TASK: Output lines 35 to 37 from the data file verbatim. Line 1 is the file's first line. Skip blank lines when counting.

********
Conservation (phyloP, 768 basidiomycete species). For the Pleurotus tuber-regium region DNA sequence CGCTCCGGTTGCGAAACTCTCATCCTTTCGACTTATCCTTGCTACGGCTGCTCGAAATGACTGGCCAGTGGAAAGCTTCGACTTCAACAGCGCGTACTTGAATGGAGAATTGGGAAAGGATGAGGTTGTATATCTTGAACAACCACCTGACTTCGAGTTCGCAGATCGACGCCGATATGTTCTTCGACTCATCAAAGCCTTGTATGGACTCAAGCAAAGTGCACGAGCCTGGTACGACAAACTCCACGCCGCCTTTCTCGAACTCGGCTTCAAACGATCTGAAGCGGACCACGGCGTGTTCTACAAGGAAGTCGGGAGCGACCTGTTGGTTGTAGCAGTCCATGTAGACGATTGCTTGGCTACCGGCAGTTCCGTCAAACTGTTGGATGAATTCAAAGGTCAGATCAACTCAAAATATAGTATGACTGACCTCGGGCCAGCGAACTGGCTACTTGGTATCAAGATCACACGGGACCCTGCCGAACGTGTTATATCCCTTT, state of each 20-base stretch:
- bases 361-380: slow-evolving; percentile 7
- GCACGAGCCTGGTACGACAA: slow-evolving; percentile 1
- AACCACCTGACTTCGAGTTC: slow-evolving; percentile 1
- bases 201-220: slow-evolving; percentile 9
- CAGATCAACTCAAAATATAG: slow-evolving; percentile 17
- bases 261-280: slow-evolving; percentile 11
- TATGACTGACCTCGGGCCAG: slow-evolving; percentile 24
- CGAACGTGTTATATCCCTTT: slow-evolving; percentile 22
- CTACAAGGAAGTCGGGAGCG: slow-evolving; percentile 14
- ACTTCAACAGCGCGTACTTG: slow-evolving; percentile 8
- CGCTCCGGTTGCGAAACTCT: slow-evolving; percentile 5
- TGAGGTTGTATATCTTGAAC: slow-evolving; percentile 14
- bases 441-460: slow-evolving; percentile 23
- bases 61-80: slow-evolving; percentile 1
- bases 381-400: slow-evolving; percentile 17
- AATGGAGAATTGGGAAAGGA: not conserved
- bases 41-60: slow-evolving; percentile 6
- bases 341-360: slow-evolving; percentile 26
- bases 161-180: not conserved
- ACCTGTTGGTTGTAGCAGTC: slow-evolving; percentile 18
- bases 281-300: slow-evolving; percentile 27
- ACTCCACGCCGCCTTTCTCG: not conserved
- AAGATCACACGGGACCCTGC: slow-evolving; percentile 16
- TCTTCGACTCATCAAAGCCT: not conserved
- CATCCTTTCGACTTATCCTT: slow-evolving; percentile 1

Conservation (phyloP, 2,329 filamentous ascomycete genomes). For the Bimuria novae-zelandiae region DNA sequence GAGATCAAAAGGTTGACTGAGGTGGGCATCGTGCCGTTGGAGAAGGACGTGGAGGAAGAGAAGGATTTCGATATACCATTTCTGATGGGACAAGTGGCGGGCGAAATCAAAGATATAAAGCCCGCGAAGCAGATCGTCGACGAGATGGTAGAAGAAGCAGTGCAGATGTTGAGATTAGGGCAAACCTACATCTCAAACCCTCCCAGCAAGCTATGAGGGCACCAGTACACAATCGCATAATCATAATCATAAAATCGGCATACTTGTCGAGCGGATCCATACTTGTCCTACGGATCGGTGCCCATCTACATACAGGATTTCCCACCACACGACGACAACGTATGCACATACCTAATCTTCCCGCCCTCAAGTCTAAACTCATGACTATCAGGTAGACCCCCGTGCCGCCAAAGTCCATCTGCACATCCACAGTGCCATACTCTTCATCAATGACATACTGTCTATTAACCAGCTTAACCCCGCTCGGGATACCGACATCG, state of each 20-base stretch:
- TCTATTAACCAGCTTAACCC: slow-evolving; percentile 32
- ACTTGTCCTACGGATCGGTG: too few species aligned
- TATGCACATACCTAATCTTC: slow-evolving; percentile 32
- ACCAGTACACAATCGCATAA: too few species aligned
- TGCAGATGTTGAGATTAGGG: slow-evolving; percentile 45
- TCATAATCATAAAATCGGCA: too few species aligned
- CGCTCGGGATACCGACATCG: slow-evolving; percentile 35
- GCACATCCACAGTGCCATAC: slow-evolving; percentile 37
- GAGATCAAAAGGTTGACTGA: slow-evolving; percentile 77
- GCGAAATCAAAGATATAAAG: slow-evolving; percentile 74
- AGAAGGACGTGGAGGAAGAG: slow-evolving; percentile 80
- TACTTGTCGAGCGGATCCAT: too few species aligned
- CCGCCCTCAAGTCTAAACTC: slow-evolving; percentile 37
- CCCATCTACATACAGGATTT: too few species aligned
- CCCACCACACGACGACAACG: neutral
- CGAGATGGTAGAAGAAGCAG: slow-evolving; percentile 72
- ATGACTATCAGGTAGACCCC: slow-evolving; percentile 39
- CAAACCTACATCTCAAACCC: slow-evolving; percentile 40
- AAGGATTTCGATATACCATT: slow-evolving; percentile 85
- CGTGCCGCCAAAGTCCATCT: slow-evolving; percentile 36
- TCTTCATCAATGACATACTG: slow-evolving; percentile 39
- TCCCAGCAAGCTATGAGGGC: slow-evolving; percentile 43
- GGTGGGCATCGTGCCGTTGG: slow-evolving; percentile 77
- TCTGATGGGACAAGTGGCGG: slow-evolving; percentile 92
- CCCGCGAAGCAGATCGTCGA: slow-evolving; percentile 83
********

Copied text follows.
- GCACATCCACAGTGCCATAC: slow-evolving; percentile 37
- GAGATCAAAAGGTTGACTGA: slow-evolving; percentile 77
- GCGAAATCAAAGATATAAAG: slow-evolving; percentile 74